unerasable


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Synonyms for unerasable

cannot be removed or erased

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References in periodicals archive ?
"Dear God of blankness I pray to dear unerasable / how could I live without You if I were ever given answers," begins the first poem of Kazim Ali's second full-length collection, The Fortieth Day, and the wry paradox of the address captures the book's dominant philosophical and tonal registers.
For Derrida, The Differend, while attesting to "the unerasable limit between a wrong and damages, differend and litigation," is overshadowed by the possibility that something "worse than death" exists, some space or circumstance where even a differend does not exist.
For Francois Pitavy, in his essay, "From Middle Passage to Holocaust: The Black Body as a Site of Memory," it is the scars that formerly enslaved characters (most notably Sethe) bear that act as an impetus to tell, to narrativize the past: "To those who have been deprived of language, those scars are precisely the words they have to tell, the unerasable site of their memories.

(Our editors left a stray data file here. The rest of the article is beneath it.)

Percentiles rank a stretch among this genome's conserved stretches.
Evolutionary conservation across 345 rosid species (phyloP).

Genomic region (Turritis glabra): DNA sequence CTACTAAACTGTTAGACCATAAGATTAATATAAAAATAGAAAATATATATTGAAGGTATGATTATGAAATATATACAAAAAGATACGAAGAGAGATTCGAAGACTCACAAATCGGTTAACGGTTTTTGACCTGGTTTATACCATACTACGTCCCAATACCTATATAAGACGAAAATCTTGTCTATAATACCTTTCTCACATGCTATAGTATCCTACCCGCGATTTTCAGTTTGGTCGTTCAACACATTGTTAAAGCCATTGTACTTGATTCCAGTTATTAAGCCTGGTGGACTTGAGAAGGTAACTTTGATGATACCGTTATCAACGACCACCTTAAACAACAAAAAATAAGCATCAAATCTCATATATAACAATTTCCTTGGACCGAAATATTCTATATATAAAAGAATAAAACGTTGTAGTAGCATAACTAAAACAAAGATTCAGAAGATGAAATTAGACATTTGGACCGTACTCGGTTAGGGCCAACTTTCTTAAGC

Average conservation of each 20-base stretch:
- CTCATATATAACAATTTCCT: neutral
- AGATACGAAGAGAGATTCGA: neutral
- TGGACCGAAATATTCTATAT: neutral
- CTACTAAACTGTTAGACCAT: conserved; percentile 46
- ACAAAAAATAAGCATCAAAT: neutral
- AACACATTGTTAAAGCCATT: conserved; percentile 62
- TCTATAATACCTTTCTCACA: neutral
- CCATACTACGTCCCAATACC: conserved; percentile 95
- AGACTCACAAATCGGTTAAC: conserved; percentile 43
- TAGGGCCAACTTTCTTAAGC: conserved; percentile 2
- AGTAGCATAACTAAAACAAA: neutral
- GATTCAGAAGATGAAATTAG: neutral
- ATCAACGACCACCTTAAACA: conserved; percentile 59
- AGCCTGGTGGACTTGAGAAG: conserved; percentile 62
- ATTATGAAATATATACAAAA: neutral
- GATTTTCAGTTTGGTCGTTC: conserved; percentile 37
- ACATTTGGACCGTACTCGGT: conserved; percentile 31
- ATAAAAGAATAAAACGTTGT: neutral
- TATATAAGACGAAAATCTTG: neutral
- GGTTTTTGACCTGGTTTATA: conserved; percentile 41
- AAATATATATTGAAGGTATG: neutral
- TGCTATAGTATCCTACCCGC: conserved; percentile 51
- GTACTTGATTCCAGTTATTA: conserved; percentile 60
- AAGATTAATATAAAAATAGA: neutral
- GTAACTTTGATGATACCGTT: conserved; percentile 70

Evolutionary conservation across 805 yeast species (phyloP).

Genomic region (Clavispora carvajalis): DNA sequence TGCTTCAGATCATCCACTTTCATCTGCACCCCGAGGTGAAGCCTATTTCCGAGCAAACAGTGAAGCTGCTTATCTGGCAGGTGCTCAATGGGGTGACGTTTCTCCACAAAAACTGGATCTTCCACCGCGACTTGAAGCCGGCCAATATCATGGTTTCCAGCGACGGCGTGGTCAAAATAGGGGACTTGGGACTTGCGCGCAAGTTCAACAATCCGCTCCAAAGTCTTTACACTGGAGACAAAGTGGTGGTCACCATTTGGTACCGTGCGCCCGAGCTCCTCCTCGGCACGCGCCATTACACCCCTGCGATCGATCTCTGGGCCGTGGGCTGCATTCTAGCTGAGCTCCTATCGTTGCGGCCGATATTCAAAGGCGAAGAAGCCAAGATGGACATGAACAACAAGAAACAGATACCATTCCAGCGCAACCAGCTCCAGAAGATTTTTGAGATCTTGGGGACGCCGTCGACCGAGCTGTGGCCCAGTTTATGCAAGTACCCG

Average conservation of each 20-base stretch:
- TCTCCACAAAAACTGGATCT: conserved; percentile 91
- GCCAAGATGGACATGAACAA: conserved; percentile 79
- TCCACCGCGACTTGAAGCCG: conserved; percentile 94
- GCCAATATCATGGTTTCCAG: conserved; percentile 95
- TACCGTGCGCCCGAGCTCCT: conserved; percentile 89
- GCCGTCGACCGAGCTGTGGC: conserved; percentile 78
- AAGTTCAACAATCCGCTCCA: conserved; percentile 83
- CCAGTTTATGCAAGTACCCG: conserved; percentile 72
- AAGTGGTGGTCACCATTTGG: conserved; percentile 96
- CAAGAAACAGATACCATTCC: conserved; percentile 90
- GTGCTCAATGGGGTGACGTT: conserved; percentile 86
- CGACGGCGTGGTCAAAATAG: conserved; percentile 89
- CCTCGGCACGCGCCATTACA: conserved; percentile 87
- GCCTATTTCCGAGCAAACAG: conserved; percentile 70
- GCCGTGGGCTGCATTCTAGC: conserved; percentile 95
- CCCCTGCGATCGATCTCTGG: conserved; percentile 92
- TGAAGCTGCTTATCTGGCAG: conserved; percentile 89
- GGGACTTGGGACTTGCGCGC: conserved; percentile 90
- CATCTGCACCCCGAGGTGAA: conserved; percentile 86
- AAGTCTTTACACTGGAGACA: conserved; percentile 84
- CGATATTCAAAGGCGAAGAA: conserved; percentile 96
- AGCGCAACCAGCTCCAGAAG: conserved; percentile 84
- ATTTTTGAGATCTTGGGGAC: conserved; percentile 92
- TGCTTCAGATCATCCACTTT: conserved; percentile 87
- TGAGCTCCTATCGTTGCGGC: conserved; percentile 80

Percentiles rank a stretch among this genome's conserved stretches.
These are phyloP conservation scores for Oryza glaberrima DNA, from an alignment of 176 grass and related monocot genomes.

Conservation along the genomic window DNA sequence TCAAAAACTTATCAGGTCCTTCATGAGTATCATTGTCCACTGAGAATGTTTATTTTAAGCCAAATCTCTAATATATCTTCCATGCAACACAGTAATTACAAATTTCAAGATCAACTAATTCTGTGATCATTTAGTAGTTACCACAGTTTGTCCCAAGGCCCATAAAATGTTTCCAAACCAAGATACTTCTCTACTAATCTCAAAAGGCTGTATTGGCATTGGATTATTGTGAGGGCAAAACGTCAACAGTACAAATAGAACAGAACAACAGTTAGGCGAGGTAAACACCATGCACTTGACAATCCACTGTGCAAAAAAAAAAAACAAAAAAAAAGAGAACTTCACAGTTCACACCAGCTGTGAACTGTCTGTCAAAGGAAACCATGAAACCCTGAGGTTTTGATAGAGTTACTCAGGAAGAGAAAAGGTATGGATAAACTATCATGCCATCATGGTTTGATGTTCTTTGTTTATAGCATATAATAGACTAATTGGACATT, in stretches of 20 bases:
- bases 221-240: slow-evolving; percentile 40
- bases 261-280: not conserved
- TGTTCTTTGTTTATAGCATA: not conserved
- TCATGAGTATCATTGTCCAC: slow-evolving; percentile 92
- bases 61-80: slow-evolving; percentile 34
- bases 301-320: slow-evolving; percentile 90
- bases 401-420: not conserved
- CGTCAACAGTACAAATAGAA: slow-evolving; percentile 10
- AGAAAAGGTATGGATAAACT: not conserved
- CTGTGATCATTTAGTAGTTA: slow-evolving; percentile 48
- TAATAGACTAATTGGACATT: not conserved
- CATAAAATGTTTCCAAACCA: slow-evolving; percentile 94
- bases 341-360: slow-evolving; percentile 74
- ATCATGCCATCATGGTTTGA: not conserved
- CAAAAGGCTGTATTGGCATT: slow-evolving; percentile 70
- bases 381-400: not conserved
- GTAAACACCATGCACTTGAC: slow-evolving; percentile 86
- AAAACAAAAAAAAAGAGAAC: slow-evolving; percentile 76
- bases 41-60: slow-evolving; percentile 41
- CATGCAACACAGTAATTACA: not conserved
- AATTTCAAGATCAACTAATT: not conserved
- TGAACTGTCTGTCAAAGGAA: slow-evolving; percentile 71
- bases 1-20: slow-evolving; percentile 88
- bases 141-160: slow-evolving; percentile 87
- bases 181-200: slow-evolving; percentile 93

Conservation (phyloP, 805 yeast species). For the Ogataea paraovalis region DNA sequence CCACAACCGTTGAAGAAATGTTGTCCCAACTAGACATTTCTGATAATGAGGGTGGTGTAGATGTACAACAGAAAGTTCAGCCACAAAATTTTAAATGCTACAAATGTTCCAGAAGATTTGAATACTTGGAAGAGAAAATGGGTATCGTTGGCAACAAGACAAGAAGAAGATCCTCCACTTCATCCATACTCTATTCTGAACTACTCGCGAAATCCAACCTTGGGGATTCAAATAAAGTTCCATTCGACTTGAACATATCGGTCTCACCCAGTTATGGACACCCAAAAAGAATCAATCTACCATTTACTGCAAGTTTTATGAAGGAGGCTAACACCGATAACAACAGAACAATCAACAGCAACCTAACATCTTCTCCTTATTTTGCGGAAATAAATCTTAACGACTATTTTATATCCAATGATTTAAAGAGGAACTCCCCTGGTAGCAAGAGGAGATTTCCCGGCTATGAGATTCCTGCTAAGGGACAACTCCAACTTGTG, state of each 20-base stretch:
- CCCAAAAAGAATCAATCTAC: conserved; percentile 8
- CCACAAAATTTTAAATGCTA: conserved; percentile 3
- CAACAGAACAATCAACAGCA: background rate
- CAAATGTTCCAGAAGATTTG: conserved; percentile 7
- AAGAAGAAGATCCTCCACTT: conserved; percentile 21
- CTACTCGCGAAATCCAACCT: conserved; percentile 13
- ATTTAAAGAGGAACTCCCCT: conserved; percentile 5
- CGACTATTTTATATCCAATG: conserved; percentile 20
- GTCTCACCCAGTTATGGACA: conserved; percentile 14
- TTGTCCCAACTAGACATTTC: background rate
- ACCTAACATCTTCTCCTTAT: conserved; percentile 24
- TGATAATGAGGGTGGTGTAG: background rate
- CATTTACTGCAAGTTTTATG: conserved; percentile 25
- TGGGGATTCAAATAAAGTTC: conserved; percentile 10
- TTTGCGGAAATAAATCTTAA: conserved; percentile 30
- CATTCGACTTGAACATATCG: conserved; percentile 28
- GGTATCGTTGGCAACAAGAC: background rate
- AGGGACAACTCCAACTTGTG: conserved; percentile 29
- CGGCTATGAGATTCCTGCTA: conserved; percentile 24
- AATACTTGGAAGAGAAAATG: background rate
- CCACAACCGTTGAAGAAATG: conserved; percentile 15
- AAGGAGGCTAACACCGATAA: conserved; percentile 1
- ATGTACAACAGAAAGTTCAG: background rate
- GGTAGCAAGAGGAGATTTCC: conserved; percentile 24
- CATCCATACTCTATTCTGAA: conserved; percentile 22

Indeed, the body bears an unerasable trace of trauma, which has permanently altered the structure of existence and the relationship to language and place.
Hegel supposes that really solved problems necessarily will have solutions that are instantiated in the world, history's solution, specifically, depending on the unerasable continuity of historical memory--without which there is no such thing as history anyway.
Ideally, images should be transferred to an unerasable, non-magnetic format as soon as possible.
As a forty-year-old shipyard inspector in Quincy, Massachusetts, he would check and approve the work of the company riveters by writing "Kilroy Was Here" with unerasable yellow chalk.
that the unerasable that we would prefer to bury in the past might come
The image "is made thus to include, within the wound, not resurrection and historical transcendence, but the specificity of history--the concrete historical reality of massacre and race annihilation--as unerasable and untranscendable" (p.
B'Tselem, the Israeli human rights group, issued a statement saying that "punishment if innocent persons will constitute an unerasable moral blight on the State of Israel", and that the policy would violate the Geneva Convention prohibitions against both collective punishment and deportation.